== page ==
The research found that seven of the eleven species of mushrooms provided antiviral activity against these influenza strains.

The researchers found that the antiviral mushrooms were:

    • Trametes versicolor (also called Turkey Tail)
    • Daedaleopsis confragosa (also called Blushing Bracket and Rauhe Tramete)
    • Datronia mollis (also called Mazegill)
    • Ischnoderma benzoinum (also called Benzoin Bracket)
    • Trametes gibbosa (also called the Lumpy Bracket)
    • Laricifomes officinalis (also called the Agarikon)
    • Lenzites betulina (also called the Birch Mazegill)

Many of these mushrooms are also indigenous to North America, including Turkey Tails, Mazegills, Agarikons and Birch Mazegills.

In 2010, researchers from Japan’s National Institute of Infectious Diseases found that mycelial extracts from medicinal mushrooms worked so well against influenza that they developed an influenza vaccine adjuvant using the mushroom extracts.

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In laboratory studies, they found that a mycelial mushroom extract from the Phellinus linteus mushroom (also called Meshimakobu in Japan and Sang Huang in China) significantly stimulated the body’s HA-specific IgA and IgG antibody responses, and boosted cytokines specific to fighting influenza.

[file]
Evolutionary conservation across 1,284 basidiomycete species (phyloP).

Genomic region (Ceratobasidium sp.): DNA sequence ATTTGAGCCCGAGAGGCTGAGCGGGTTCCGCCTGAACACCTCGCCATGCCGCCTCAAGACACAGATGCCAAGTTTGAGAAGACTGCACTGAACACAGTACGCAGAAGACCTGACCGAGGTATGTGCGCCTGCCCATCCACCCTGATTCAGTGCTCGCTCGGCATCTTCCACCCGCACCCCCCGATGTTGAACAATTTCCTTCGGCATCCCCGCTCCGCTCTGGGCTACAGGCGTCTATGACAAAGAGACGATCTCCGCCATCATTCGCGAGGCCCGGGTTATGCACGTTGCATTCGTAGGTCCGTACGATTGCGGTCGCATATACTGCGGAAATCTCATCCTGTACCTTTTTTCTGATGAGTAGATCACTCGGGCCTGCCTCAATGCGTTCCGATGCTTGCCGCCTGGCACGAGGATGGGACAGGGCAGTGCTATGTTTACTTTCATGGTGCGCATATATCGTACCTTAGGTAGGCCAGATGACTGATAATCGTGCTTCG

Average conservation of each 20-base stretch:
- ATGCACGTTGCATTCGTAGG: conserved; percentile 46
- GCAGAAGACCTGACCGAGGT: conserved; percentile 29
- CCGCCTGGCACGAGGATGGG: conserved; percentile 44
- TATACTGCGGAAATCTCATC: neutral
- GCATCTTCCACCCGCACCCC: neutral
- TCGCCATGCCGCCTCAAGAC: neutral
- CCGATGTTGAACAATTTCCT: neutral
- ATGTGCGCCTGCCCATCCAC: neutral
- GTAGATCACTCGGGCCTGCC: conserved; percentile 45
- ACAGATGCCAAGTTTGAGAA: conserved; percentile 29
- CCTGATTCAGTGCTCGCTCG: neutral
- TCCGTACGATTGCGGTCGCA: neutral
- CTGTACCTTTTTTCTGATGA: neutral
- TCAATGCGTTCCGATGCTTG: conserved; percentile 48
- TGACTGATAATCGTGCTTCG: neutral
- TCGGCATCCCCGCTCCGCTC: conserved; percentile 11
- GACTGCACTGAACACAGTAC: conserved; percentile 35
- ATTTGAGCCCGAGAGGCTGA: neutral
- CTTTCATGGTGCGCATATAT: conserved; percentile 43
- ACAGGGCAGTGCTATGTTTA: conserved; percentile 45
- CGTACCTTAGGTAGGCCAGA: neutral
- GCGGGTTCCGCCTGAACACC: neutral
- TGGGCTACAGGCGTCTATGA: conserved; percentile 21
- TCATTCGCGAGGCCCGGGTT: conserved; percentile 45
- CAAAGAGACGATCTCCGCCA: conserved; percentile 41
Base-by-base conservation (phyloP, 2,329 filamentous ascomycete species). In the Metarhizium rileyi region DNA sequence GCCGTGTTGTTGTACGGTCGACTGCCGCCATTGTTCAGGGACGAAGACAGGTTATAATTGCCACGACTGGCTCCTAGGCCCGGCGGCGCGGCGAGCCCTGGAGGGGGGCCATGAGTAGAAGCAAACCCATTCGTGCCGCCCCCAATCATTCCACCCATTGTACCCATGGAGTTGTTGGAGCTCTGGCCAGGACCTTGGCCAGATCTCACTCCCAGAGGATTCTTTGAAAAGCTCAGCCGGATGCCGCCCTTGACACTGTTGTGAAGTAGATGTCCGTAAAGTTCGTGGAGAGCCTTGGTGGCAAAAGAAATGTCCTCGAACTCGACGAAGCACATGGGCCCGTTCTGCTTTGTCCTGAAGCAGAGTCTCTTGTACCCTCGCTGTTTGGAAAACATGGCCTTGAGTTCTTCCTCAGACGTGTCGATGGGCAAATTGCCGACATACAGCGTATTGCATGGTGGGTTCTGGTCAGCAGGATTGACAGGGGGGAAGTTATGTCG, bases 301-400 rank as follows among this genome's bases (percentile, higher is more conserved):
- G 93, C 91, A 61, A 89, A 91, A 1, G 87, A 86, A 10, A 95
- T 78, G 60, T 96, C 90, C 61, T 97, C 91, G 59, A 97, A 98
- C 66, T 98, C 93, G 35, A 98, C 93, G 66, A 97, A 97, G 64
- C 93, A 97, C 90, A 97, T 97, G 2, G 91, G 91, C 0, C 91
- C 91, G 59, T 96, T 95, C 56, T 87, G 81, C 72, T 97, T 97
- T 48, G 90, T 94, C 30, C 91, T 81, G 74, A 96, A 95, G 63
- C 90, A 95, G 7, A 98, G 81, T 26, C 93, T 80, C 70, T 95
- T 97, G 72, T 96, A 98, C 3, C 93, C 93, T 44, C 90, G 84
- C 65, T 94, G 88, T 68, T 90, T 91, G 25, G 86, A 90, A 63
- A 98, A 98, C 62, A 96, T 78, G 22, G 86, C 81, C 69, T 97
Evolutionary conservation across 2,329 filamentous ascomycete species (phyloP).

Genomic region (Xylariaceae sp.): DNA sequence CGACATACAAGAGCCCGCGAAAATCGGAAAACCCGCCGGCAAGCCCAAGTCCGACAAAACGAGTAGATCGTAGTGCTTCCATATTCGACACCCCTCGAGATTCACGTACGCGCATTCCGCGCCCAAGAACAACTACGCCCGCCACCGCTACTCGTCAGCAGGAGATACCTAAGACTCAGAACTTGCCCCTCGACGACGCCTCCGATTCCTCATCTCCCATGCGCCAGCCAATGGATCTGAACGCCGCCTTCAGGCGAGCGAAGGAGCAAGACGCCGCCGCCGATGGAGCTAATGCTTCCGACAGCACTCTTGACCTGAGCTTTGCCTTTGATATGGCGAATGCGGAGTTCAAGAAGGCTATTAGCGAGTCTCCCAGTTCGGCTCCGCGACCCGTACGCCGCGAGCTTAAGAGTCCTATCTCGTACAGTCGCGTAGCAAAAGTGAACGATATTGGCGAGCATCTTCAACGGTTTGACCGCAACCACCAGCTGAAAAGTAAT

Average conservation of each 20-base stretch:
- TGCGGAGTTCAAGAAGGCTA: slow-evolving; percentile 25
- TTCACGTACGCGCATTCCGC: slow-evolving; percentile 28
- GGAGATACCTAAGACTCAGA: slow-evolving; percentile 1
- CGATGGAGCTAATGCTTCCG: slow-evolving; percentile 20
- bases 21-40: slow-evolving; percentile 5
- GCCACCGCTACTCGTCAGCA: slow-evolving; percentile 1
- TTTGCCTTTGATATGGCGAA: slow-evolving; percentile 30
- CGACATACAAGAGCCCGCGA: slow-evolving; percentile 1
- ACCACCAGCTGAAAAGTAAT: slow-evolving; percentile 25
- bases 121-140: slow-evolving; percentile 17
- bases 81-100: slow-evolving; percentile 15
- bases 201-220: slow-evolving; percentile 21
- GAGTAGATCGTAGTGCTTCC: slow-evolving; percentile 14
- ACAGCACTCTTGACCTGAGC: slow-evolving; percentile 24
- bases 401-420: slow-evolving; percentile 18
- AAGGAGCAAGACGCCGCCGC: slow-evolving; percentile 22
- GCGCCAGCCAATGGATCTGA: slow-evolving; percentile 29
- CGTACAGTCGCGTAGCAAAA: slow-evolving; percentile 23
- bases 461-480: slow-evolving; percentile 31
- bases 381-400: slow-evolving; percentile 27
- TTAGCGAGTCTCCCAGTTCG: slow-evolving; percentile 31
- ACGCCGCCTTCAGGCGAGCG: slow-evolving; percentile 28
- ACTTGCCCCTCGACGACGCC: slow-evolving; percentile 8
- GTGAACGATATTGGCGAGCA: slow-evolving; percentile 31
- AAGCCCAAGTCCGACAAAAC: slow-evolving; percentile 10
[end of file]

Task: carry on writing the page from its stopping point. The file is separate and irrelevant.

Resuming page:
The researchers concluded: “The use of extracts of mycelia derived from edible mushrooms is proposed as a new safe and effective mucosal adjuvant for use for nasal vaccination against influenza virus infection.”

Several other mushrooms halt flu

In 2011, researchers from China’s Shandong University of Traditional Chinese Medicine found that extracts of Ganoderma lucidum (also called Reishi), Cordyceps militaris, Kuehneromyces mutabilis (also called Woodtuft), Inonotus hispidus (also called Hairy Bracket) and Rhodocollybia maculata (also called Spotted Toughshank) inhibited influenza in mice studies. The researchers commented that the mushrooms “may provide prophylactic protection against influenza infection via stimulation of host innate immune response.”

Researchers from Japan’s Sugitani Department of Oriental Medicine studied an extract from the Grifola frondosa mushroom (also called Maitake) on the Influenza A virus on canine kidney cells.

The researchers found that the Maitake extract significantly inhibited the virus from replicating, and stimulated the production of antiviral cytokines such as TNF-alpha.

A number of other studies have confirmed the antiviral effects of various medicinal mushrooms.

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Kojima M, Kimura N, Miura R. Regulation of primary metabolic pathways in oyster mushroom mycelia induced by blue light stimulation: accumulation of shikimic acid. Sci Rep. 2015 Feb 27;5:8630. doi: 10.1038/srep08630.

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Suzuki F, Suzuki C, Shimomura E, Maeda H, Fujii T, Ishida N. Antiviral and interferon-inducing activities of a new peptidomannan, KS-2, extracted from culture mycelia of Lentinus edodes. J Antibiot (Tokyo). 1979 Dec;32(12):1336-45.